The Human Rights Centre, in Shoreditch, London, is not a space of sorrow, but one of creation, activism and young people. We felt this the moment the team of Amnesty International Durham walked through the doors. The colourful art, motivational quotes on the walls and positive ambience in the building would sink into your pores effortlessly. We were ready for a weekend of debating, moving speeches and working on campaigns with other human rights activists.
I have highlighted in another blog, Saving Lives is not a Crime, the impact Sarah Mardini’s plenary had on all of us. It reminded us of why we were there and what it was that moved us to campaign for human rights. Offering free meals, cheap accommodation in hip London hostels (shout out to The Wombat and The Dictionary) and quality speakers, it was obvious Amnesty had an interest in hearing their youngest supporters’ opinions. The weekend started off with some coffee and tea (and an array of lactose-free milks, hooray!) and the signing up to different workshops. These tackled some of the most prominent issues in Human Rights: check your privilege, use your power, the abortion law, trans rights, the domestic abuse bill, climate change, immigration detention, stop the death penalty and human rights in Hong Kong among others.
The passion and thought that went into each of these workshops were what made the conference so effective. Opening the floor for non-judgemental discussion and allowing students from different backgrounds and universities to voice their opinions and share their thoughts with pioneers in the field of human rights made this opportunity a once-in-a-lifetime experience.
I would like to draw a special thank you to Shoomi Chowdhury, Hodan Yusuf and Zainab Asunramu for their ‘Check your privilege, use your power’ workshop. Not only was it powerful and engaging but also all-too-relevant. I believe Durham still struggles with the issue of white privilege and unaddressed racism, and listening to these women speak and share poetry on the topic, unashamedly calling out the existence of prejudice and white supremacy in our country, was inspiring. For the abortion law workshop, we had two research experts join us from both Northern Ireland and Buenos Aires, making the workshop dynamic and holistic. Furthermore, the conference revolved around the need to link the climate change movement to the refugee crisis. It reflected the number of climate refugees that exist and the ignorance towards the effects of global warming in the southern hemisphere. With Scandinavian and other Western countries leading the movement, the voices of indigenous activists are often unheard; but they are there, they are powerful and Amnesty is ready to hand them the mic.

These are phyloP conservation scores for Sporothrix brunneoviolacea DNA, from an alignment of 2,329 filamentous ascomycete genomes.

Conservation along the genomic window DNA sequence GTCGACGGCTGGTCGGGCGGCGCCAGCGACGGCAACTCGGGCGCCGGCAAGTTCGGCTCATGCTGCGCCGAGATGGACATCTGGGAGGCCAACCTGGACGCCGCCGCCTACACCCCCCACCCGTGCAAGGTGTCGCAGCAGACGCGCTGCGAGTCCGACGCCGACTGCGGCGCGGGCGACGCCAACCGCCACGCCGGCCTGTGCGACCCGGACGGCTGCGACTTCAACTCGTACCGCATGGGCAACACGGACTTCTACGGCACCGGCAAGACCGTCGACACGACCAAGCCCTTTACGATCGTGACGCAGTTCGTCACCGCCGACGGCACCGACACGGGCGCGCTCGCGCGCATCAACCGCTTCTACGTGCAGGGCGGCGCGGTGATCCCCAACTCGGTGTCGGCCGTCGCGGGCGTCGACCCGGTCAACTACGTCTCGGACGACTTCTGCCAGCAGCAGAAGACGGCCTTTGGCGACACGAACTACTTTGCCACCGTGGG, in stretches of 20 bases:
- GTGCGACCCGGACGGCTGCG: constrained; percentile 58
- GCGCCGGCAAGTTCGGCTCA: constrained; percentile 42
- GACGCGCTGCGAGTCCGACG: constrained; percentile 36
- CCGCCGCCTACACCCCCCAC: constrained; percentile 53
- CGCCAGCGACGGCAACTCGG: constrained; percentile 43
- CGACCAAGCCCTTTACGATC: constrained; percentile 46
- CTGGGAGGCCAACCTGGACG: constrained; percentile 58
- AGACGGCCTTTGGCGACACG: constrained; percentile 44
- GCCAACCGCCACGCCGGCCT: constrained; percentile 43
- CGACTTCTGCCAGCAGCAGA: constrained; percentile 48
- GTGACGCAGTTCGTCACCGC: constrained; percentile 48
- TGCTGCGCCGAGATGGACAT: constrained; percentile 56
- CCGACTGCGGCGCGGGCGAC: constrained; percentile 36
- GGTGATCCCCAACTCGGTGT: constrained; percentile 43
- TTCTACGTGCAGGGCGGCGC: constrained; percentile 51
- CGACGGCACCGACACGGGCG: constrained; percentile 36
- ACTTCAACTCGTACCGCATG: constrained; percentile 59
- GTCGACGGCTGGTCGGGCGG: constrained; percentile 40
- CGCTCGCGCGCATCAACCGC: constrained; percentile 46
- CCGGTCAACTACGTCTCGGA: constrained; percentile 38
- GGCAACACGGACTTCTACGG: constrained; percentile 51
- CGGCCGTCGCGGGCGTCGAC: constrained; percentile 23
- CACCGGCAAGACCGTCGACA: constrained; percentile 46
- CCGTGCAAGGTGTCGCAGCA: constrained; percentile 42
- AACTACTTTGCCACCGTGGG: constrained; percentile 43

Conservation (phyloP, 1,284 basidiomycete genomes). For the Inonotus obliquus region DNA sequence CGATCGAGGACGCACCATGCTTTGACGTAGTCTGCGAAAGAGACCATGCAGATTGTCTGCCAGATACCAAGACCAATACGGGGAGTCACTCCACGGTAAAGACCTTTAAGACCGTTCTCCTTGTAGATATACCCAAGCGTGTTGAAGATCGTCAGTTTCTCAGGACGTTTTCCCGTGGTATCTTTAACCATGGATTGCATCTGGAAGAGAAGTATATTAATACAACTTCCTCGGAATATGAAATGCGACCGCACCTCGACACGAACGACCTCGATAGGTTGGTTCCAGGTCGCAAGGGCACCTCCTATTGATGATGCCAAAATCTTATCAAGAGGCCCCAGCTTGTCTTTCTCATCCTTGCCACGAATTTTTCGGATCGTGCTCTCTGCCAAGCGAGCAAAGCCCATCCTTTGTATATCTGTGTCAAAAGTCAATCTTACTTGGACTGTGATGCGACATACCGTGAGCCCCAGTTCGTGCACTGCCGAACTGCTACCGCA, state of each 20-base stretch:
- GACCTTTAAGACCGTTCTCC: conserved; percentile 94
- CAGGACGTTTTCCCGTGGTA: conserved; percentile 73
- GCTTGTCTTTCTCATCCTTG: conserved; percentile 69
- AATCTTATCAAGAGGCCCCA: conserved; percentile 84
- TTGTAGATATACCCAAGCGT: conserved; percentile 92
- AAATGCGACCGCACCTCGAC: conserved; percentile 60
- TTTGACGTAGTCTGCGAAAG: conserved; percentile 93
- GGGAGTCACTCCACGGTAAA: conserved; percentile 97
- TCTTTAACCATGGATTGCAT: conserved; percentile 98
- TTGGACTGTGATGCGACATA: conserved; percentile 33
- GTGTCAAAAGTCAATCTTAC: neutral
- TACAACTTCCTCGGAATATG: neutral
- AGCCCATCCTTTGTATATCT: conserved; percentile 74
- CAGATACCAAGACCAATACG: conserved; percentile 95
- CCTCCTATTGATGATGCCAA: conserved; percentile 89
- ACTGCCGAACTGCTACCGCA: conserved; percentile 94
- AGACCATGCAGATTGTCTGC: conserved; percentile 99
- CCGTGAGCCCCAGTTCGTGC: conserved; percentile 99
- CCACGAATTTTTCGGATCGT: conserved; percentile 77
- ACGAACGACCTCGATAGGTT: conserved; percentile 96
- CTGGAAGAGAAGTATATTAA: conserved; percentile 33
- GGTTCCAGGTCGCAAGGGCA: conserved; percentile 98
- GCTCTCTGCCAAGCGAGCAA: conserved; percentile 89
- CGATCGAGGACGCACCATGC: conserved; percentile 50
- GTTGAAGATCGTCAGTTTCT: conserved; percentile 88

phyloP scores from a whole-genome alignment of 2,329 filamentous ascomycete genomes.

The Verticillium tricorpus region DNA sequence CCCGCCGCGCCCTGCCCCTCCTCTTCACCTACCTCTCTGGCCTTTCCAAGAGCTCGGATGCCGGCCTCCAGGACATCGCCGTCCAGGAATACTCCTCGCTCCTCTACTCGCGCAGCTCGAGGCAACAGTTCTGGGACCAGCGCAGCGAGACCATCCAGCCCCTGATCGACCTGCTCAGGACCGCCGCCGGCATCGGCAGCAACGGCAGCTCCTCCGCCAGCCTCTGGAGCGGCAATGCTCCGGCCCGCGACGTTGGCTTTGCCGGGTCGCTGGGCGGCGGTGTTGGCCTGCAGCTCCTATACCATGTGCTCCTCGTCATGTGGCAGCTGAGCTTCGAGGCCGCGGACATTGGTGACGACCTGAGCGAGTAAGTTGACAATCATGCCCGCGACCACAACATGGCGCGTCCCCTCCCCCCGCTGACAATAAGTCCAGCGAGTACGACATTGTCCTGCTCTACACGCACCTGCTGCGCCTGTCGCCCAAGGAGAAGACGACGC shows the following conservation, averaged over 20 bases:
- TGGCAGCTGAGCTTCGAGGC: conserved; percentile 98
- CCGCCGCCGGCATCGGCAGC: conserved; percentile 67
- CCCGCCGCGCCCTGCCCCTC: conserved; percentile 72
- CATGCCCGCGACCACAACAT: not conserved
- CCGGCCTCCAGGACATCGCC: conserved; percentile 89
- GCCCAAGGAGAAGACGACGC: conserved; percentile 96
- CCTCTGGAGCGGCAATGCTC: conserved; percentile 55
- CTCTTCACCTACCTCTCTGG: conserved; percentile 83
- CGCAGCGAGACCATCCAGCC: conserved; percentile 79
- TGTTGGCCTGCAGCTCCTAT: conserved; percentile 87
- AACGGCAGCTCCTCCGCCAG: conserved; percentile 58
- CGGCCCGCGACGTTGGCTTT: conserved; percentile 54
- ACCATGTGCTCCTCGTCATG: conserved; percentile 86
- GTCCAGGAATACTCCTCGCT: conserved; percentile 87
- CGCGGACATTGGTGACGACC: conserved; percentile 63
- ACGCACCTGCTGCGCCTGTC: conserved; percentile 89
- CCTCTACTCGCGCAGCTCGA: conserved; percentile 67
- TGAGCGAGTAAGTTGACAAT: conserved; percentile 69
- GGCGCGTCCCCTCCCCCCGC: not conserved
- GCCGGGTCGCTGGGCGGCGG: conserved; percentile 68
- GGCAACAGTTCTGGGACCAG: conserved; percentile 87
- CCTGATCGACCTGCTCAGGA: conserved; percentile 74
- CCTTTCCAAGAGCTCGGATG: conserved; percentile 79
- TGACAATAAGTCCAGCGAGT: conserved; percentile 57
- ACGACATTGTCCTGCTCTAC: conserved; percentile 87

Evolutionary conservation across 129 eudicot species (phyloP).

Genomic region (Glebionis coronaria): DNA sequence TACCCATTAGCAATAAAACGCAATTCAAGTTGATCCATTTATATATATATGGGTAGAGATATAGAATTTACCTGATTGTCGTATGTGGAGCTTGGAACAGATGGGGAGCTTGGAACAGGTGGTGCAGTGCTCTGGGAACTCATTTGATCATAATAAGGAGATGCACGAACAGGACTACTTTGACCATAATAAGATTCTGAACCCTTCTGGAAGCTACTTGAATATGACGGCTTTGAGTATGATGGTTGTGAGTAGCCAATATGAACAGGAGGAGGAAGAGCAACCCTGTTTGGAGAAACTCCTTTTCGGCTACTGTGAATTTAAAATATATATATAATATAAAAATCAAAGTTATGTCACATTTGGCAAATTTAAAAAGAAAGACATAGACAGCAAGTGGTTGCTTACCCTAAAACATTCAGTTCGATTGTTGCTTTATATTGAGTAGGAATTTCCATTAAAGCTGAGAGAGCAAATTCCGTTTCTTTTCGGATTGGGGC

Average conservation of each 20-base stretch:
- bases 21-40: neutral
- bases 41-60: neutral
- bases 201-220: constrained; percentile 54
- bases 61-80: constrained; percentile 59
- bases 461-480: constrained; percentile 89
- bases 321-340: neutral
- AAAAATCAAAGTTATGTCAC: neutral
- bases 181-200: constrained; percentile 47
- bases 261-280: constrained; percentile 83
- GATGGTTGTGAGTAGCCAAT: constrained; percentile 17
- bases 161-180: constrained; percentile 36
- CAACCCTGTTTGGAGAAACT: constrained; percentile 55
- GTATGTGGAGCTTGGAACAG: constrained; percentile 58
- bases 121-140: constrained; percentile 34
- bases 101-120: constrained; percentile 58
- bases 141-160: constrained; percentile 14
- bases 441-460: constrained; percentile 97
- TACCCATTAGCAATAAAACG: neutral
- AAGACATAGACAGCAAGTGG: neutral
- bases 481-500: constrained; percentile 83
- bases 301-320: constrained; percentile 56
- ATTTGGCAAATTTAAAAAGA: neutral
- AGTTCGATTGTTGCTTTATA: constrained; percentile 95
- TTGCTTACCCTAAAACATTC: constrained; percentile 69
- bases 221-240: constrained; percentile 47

Besides the workshops, campaigning initiatives for Sarah and Sean’s case were designed. These included artwork, taking to the streets to share their story and exploring how to make their case reach the news. In the evening of the Saturday, we were joined by comedian Kemah Bob and rapper RoxXxane, both from the LGBTQ+ community. Savage humour, incredible rapping, free wine and embarrassing dance moves led to the perfect closing of a busy day.
During the second day, the student AGM brought the issues we wish to see tackled next by Amnesty to the forefront. Homelessness, sexual harassment on campus, period poverty and climate change were among the front-runners, with sexual harassment being considered the most pressing issue in UK universities. Throughout the next year, the various Amnesty International Student groups, including Durham, will aim to organise campaigns to raise awareness and fundraise for these various issues.
Following the incredible job the STAN (Student Action Network) committee has done this past year, elections were carried out for next year’s committee. Promising advocates and strong voices will continue to represent this brilliant NGO whose dedication and professionalism have kept it for decades at the forefront of the global fight for human rights.
Please, follow Amnesty International Durham on Facebook to keep up with all our events and campaigns, which this term could potentially include some of the speakers that came to the conference.